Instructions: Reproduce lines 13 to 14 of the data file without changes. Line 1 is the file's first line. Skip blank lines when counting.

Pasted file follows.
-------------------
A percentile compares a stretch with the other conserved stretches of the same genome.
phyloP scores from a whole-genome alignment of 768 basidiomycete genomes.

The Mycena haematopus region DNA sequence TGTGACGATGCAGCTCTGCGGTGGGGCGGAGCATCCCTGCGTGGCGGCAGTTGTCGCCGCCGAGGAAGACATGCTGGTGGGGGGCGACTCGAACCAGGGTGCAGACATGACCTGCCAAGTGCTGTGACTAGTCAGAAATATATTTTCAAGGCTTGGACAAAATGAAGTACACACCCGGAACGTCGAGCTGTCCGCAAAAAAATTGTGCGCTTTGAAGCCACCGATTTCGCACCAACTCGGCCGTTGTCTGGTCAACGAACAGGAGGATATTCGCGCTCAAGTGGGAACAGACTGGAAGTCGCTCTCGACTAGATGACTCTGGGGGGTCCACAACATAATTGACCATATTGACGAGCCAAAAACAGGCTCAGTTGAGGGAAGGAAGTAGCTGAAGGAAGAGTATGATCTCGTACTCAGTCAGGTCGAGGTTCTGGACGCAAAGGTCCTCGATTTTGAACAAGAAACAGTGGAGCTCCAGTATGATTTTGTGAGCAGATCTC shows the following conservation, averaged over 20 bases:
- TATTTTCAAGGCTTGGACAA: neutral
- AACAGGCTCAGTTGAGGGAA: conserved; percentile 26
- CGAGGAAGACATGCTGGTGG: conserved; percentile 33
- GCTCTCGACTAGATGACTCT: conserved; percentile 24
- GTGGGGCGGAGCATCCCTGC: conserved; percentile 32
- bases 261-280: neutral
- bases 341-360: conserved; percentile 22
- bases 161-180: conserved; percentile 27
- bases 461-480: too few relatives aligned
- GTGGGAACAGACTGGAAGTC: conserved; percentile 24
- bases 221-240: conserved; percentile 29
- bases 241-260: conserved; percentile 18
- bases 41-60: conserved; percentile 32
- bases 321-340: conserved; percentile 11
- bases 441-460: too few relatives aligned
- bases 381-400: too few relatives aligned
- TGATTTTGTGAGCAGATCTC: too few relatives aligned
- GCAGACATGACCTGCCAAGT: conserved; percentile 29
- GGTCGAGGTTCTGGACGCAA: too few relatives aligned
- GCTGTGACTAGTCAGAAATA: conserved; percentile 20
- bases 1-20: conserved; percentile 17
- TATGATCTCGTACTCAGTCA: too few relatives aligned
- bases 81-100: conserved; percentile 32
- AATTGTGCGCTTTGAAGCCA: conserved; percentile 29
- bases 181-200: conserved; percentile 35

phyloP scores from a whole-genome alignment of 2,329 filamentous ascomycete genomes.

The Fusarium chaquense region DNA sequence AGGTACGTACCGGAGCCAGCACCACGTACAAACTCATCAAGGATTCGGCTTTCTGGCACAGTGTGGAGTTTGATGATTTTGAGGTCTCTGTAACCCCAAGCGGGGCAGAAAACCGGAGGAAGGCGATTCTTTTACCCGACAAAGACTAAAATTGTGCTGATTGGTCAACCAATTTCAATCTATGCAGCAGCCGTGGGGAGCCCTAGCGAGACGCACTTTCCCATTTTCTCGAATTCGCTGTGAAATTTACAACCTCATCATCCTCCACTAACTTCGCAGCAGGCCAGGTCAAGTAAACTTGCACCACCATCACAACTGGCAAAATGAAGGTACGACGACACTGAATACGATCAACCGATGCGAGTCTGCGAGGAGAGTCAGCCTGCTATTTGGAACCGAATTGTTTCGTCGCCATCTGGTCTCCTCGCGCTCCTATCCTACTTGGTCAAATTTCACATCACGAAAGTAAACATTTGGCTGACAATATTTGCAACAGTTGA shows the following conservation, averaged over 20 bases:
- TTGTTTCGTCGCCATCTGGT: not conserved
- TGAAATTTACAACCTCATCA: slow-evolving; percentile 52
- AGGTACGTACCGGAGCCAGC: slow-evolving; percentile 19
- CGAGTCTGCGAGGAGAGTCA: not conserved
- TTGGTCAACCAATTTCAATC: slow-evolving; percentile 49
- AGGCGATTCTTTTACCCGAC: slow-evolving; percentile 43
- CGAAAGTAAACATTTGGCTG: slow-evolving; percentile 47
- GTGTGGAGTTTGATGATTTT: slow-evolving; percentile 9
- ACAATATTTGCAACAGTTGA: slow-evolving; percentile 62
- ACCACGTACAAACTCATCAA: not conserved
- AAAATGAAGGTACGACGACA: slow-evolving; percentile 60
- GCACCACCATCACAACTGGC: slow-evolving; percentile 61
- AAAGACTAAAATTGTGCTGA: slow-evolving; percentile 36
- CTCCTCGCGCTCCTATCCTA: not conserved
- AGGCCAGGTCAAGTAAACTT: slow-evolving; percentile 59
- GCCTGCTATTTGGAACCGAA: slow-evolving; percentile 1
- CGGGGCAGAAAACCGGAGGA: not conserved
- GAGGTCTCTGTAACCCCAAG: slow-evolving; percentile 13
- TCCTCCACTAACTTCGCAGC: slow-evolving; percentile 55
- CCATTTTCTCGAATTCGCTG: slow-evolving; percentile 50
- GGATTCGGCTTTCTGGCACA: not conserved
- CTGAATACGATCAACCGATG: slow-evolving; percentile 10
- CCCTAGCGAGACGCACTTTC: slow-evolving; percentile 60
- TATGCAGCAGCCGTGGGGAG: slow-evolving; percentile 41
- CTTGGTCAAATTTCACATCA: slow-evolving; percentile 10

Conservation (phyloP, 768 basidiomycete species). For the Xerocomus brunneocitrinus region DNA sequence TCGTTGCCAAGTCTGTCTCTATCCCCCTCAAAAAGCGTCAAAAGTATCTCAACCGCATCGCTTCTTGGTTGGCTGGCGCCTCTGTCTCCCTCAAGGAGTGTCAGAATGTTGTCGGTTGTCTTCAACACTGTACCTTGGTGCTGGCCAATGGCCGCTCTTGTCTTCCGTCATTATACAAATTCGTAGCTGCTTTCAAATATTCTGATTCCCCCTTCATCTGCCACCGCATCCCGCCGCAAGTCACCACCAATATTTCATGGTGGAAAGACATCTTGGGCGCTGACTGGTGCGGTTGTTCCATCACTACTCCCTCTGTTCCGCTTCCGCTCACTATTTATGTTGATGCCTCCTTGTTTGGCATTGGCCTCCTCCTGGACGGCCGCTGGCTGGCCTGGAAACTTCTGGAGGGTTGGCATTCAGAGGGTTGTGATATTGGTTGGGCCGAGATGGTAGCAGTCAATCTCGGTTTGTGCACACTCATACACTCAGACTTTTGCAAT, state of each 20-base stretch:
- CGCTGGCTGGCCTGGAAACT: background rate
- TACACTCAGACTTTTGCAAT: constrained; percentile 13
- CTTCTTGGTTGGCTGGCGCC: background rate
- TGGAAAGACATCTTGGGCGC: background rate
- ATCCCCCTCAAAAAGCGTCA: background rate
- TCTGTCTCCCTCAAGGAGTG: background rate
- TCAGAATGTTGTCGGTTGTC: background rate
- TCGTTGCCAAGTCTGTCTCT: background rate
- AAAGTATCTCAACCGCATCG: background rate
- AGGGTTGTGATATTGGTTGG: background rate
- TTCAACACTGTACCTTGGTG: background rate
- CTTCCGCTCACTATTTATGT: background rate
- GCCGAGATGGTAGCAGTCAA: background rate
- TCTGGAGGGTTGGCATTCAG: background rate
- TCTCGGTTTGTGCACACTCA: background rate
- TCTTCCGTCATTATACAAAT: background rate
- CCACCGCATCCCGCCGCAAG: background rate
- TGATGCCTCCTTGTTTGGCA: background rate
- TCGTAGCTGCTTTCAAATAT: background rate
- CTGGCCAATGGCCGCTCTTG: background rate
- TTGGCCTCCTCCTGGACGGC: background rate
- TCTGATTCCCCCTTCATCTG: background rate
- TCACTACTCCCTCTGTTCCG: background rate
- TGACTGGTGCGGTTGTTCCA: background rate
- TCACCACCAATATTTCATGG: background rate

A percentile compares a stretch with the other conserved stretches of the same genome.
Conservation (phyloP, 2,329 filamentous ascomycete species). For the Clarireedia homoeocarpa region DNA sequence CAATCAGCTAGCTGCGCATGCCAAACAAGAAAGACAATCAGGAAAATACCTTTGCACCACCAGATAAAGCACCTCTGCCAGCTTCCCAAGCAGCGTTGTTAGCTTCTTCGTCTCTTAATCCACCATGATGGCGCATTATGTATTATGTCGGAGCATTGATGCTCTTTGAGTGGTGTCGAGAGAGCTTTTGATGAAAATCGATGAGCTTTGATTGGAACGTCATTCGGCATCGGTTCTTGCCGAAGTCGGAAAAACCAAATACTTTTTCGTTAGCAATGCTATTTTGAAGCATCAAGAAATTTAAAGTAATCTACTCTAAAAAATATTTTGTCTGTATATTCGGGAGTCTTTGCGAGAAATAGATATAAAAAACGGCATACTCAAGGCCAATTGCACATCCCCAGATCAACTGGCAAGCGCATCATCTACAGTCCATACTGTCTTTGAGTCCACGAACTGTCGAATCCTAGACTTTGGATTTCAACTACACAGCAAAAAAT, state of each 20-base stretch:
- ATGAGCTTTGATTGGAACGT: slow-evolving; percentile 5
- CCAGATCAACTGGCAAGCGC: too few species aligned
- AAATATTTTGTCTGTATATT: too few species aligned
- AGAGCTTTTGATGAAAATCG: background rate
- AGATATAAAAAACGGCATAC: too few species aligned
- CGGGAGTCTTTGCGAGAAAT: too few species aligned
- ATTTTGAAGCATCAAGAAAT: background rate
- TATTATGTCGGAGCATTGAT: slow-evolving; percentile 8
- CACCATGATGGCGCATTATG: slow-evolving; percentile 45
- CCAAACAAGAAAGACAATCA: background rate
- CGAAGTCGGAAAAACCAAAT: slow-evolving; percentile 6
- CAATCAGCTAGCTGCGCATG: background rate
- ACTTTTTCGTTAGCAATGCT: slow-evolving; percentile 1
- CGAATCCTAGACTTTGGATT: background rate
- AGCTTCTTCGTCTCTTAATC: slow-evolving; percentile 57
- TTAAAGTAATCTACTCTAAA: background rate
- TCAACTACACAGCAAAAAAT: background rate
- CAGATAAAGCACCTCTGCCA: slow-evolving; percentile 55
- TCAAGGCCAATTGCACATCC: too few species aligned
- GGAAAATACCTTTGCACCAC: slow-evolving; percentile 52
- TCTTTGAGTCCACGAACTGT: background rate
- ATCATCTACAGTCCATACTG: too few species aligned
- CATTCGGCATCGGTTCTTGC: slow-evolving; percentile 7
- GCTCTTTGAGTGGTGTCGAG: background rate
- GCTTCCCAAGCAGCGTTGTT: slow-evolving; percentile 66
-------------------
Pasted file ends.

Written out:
- GTGGGAACAGACTGGAAGTC: conserved; percentile 24
- bases 221-240: conserved; percentile 29